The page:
Northern Territory Public Sector : People Matter Survey Report 2014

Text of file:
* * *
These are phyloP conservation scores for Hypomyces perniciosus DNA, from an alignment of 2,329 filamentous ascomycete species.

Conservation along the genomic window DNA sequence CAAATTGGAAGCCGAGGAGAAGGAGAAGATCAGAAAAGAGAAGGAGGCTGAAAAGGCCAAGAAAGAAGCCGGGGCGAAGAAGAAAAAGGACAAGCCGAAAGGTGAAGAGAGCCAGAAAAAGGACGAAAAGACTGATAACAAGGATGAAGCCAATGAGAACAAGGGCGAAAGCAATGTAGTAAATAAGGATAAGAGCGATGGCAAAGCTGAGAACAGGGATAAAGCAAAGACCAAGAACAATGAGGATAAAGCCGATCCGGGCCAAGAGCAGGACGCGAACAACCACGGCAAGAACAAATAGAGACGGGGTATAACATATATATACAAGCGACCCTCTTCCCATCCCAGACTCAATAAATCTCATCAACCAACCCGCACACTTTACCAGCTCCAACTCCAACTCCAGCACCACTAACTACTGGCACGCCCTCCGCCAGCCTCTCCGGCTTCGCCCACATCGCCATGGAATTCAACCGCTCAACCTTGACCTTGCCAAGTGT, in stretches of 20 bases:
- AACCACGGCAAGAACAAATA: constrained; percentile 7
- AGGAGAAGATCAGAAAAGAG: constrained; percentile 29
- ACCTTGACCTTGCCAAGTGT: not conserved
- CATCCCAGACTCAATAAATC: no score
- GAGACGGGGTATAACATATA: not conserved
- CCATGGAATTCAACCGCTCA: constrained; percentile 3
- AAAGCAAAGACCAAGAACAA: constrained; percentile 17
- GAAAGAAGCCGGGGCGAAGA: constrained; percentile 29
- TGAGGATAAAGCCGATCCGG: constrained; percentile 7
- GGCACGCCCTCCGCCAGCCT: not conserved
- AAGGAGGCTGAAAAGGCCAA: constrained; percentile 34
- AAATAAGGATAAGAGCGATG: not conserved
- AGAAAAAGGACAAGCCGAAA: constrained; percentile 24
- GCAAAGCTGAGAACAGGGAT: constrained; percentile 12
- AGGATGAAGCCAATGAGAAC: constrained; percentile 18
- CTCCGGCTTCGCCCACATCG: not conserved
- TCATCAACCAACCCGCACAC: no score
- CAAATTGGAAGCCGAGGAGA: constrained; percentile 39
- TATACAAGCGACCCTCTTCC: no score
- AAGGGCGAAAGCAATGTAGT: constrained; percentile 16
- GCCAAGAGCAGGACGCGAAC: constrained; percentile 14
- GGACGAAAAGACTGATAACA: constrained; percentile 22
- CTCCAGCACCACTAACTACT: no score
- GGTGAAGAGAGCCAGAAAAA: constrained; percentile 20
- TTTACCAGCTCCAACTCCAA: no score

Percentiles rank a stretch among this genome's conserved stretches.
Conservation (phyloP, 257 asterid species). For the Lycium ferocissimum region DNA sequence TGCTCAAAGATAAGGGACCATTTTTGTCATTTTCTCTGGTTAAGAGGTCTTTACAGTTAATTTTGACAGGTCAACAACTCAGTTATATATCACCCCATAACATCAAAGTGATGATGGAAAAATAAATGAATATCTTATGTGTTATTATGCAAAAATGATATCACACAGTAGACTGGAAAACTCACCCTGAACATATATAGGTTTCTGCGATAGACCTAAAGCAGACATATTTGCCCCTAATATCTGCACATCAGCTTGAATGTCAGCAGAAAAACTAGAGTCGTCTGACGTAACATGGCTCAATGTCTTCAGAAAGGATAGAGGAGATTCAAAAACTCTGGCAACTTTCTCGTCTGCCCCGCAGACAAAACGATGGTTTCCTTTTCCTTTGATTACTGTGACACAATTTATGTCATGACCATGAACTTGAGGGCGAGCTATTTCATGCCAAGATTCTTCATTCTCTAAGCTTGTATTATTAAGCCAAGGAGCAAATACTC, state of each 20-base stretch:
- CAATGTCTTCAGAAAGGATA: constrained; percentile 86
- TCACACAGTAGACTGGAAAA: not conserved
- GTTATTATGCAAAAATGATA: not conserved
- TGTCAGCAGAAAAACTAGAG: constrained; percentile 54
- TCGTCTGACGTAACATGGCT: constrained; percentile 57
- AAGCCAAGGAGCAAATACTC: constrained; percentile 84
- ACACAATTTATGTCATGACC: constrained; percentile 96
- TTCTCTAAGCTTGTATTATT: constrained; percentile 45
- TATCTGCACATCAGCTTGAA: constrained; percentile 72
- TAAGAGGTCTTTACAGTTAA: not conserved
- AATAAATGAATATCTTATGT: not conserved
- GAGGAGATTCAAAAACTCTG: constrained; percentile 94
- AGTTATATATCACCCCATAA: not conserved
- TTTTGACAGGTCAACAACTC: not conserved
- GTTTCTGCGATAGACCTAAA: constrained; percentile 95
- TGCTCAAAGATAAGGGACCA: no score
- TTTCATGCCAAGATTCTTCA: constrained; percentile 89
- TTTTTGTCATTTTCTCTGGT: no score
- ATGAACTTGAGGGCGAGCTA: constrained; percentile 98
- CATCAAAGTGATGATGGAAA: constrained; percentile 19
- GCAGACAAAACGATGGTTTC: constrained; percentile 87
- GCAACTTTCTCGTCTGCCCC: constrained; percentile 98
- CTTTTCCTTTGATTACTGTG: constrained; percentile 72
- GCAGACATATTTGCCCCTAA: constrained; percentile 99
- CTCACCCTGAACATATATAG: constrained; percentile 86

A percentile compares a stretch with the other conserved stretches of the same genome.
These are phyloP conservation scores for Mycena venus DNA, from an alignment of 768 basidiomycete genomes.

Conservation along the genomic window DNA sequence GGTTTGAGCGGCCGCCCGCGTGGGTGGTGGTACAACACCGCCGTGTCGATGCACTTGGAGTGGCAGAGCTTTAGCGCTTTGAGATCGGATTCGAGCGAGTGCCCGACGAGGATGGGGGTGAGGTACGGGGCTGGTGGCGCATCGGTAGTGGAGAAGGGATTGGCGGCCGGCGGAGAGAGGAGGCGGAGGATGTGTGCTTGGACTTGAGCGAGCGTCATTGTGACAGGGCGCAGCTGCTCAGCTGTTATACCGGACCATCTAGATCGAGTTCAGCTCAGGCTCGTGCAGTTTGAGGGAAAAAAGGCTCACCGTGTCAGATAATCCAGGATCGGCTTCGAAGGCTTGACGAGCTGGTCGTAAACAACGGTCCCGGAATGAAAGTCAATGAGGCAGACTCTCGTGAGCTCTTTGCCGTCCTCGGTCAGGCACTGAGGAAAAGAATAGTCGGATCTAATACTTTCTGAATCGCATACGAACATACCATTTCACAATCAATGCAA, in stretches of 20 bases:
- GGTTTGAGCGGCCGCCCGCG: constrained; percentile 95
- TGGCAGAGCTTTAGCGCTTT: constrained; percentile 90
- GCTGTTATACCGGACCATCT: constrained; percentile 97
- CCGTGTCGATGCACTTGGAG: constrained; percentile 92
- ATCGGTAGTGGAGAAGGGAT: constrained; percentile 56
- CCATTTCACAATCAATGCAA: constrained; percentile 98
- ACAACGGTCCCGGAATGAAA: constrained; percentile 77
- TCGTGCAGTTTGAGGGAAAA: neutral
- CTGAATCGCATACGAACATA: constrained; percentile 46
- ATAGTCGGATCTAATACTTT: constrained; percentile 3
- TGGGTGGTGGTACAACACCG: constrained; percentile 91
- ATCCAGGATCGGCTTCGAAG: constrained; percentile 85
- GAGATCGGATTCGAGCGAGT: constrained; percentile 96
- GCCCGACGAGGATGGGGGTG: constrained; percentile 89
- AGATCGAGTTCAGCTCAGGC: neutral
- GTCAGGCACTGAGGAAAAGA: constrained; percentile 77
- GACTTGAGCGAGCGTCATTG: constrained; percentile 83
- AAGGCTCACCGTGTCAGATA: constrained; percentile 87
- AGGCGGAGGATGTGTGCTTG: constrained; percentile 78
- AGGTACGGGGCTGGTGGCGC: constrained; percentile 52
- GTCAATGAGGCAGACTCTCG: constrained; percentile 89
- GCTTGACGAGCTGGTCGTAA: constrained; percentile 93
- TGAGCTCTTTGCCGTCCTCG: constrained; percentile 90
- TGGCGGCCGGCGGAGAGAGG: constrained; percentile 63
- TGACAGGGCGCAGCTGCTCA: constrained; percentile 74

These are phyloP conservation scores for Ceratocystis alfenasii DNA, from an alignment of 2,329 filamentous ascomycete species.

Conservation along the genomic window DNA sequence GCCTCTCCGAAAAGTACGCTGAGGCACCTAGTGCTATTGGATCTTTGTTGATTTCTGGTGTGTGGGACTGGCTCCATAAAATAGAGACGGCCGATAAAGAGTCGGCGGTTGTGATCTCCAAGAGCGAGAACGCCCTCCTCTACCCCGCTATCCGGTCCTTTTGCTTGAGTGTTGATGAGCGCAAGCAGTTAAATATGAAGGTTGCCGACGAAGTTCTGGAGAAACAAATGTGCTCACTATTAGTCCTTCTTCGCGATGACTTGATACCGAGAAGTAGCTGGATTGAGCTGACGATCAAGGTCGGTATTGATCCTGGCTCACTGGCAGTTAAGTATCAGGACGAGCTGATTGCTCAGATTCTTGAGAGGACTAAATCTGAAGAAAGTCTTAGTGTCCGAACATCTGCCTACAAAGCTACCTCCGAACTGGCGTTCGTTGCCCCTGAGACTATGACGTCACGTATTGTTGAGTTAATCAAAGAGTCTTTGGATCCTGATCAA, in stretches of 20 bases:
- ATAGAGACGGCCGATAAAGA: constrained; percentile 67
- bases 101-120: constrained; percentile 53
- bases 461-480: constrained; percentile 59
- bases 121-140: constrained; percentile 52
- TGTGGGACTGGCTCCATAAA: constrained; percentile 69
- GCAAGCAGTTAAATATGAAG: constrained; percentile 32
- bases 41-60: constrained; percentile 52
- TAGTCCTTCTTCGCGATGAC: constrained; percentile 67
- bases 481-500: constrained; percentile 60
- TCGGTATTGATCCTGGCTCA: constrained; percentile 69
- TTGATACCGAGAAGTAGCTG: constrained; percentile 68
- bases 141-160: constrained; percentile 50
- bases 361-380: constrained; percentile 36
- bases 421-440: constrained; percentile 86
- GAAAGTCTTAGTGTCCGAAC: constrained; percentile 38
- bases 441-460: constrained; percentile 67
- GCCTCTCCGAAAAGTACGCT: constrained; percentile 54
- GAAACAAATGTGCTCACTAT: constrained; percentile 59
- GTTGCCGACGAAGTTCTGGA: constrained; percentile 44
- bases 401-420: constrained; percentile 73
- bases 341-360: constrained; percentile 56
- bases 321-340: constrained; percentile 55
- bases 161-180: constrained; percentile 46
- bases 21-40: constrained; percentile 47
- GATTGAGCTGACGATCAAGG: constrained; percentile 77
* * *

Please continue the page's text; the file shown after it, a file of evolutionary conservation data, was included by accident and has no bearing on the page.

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68 NORTHERN TERRITORY PUBLIC SECTOR PEOPLE MATTER SURVEY REPORT 2014 0 8 | A P P E N D IX 1 UNDERSTANDING THE DIFFERENT RESPONSE SCALES USED IN THE SURVEY For most of the questions in the survey, respondents are asked to select an answer from a small number of set responses. Different response scales are used within the survey for different types of questions. Each set requires a slightly different way of reading and interpretation. Yes/No Interpreting the yes and no responses is reasonably straightforward as they provide a clear answer to the question asked. However, you should note that a yes answer is not always positive. For example, a yes response in answer to the question have you been bullied? is a cause for concern and action. The dont know answers mean that the respondent does not know if what they have experienced fits with what the question is about. In other words, the respondent is unclear about definitions. The dont know responses are worth paying attention to. In most instances, the fact that the respondent doesnt know if they have experienced something (such as receiving feedback) is significant. In the example given here, if someone doesnt know whether or not they have been given feedback, then it is likely that whatever feedback they have been given has been poorly delivered and probably ineffectual. Agreement (including dont know) In all questions with this set of answers, agree and strongly agree produce a positive result. The larger the percentage, the better. Conversely, disagree and strongly disagree responses represent a negative result. The larger the percentage for these options, the greater the cause for leadership concern and the need for leadership action. It is also important to consider the dont know responses. Having staff who do not know, for example, whether or not the workgroup strives to achieve customer satisfaction, or whether or not they should avoid conflicts of interest in their work, represents a risk. A large number of dont knows to these questions should be a cause for leadership concern and a prompt for leadership action (usually involving making staff aware of particular practices). Agreement (including neither agree nor disagree) Survey questions about employee engagement do not allow respondents to select dont know. Instead, there is the opportunity to say that they neither agree nor disagree with the statement. The percentage of respondents who select the neither option is significant. They represent staff who could easily go either way in terms of being committed to, and willing to go the extra mile for, the agency. This is particularly significant if the agency is about to experience difficult times (such as major organisational change) which may place extra demands on staff. In terms of leadership responses, actions should be developed to address both the disengaged (people who disagree or strongly disagree with the statements) and those who could easily become disengaged (people who neither agree nor disagree). Both groups represent a risk for the agency, which the latter group represents an opportunity to strengthen the agency. Engagement index These questions were sourced from the UK Civil Service (and also appear in the People Matter Survey equivalents in both the NSW and the Australian Public Service) and were developed from research performed by the UK Civil Service. The index measures five key aspects that an engaged employee should exhibit: pride, advocacy, attachment, inspiration and motivation. The higher the score, the higher the level of engagement the staff have with the agency. As a basic benchmark, in 2014, the UK Civil Service recorded an overall engagement index of 9, the Australian Public Service 62, NSW 5. In 2014 Northern Territory Sector organisations that participated in the People Matter Survey recorded an overall engagement index of 4per cent. In future years, it is expected that more emphasis will be placed on the engagement index in the reporting of People Matter Survey results including the presentation of drivers of engagement. 08 | APPENDIX 1 READING THE RESULTS